Secondly, I'd like to talk about -- is home price performance, which is important to our non-Agency portfolio. We are continuing to see signs of stabilization and some improvement in housing prices, which is certainly encouraging. According to CoreLogic, home prices increased 6.1% as of October 1 on a rolling 12-month basis.

Thirdly, as it relates to interest rates, the so-called fiscal cliff has been a concern to investors and financial services institutions alike in recent months. With the presidential election behind us, we are certainly hopeful that this concern will abate, although we believe we are prudently hedging against a spike in interest rate risk -- interest rates.

The Fed announced QE3 during the third quarter. While this wasn't a surprise in the market and low funding costs are good for our business, we don't think this is a proper time to be taking interest rate risk. We try to hedge our portfolio in such a way that changes in interest rates will have a modest impact on our book value. In light of low rates, which tend to stimulate refinancing activity, we remain ever vigilant about selecting Agency securities with prepayment protective characteristics, as Bill will discuss shortly.

And last, but certainly not least, current unemployment data is still concerning as next to loan-to-value ratio -- the loan-to-value ratio, employment is the most powerful determinant of a homeowner's ongoing likelihood to pay their mortgage. Obviously, we would all be pleased with the reduction in this metric going forward.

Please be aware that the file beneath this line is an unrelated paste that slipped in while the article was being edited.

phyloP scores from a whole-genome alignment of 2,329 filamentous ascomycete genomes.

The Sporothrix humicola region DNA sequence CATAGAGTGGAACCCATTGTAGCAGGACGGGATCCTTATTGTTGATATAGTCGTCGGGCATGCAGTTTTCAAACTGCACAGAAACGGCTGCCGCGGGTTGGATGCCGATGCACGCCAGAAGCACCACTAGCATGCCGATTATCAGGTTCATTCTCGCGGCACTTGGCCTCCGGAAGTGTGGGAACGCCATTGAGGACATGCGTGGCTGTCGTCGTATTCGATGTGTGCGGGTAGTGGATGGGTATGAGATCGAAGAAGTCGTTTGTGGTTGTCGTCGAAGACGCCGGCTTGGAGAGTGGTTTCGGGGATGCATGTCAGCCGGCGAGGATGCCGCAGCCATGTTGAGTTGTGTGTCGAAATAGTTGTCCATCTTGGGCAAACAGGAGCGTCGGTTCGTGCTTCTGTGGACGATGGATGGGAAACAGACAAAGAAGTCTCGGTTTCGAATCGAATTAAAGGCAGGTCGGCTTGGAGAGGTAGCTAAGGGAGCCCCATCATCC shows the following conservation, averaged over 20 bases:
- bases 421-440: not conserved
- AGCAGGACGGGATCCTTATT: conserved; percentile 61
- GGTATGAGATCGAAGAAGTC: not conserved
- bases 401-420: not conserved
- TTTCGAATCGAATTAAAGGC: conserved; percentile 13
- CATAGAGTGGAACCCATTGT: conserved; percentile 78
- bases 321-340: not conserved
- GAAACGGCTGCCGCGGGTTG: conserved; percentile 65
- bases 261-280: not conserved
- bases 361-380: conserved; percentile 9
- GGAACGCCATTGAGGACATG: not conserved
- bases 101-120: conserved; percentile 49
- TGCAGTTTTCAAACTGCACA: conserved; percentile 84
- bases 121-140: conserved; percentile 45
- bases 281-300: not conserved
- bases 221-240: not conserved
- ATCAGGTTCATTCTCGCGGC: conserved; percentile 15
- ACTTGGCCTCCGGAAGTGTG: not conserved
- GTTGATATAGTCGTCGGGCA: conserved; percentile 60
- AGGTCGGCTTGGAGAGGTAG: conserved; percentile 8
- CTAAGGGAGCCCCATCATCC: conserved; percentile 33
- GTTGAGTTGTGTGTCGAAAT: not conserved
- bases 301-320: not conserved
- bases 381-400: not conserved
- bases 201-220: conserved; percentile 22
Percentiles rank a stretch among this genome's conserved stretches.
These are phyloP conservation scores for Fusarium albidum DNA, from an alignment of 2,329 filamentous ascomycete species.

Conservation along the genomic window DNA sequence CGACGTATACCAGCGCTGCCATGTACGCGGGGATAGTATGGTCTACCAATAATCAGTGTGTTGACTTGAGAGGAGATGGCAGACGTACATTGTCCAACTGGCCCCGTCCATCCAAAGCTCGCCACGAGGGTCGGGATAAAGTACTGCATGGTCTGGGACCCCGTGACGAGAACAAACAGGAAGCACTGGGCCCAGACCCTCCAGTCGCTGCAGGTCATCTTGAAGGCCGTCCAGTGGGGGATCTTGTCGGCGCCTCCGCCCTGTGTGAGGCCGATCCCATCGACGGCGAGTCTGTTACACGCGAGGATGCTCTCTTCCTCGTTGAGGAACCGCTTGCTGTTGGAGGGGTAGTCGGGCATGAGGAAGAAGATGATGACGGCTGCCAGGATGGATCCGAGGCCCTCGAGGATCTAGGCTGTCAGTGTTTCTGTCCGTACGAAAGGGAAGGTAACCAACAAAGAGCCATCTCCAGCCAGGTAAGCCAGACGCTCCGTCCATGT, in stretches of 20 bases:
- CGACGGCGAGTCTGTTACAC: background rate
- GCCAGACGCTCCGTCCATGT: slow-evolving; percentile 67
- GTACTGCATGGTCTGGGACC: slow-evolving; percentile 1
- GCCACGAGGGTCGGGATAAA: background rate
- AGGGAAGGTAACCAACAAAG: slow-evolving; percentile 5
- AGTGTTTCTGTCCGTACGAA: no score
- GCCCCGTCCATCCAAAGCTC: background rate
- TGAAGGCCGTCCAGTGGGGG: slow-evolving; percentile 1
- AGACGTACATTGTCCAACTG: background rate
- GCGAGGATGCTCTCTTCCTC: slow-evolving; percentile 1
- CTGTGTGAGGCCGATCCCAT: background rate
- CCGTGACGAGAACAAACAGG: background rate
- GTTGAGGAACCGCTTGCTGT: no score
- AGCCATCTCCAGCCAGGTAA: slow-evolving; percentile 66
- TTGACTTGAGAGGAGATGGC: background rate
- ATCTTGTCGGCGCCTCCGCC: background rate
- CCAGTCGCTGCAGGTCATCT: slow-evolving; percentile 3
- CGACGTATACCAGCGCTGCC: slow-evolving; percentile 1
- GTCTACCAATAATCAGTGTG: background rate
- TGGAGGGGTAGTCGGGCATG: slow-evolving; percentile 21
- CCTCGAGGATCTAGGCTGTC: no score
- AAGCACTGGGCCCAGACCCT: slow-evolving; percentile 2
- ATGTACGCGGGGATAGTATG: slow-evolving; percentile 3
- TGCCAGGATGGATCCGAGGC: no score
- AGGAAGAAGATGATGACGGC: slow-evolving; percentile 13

Despite what continues to be a murky macroeconomic backdrop, we believe there is an opportunity ahead for our business as we focus on security selection in Agency and non-Agency portfolios. We believe additional opportunities exist to measure diversification into attractive sectors, which is a nice segue into our next slide, Slide 5.

I'll next discuss our business diversification strategies. As you may recall, in September, we announced the proposed contribution of our portfolio of single-family homes to Silver Bay Realty Trust, concurrent with its IPO. Since this announcement, we have continued to make progress purchasing single-family residential properties. As of September 30, we have completed the acquisition of roughly $190 million in properties. Since quarter end, we have continued to purchase homes. We currently have a total portfolio, including accepted offers, of approximately $240 million in over 2,000 homes as of October 31. We are purchasing homes where we believe current yields are attractive, discounts or replacement costs exist and absorption metrics are favorable. We are currently invested in 9 markets in Arizona, California, Florida, Nevada, Georgia and North Carolina.

As some of you may know, in late 2011, we began acquiring prime jumbo mortgages as another business diversification initiative. As of September 30, 2012, we have acquired mortgage loans held for sale with a carrying value of $14.6 million, and have commitments to acquire an additional $319.9 million. Bill will comment more on this shortly.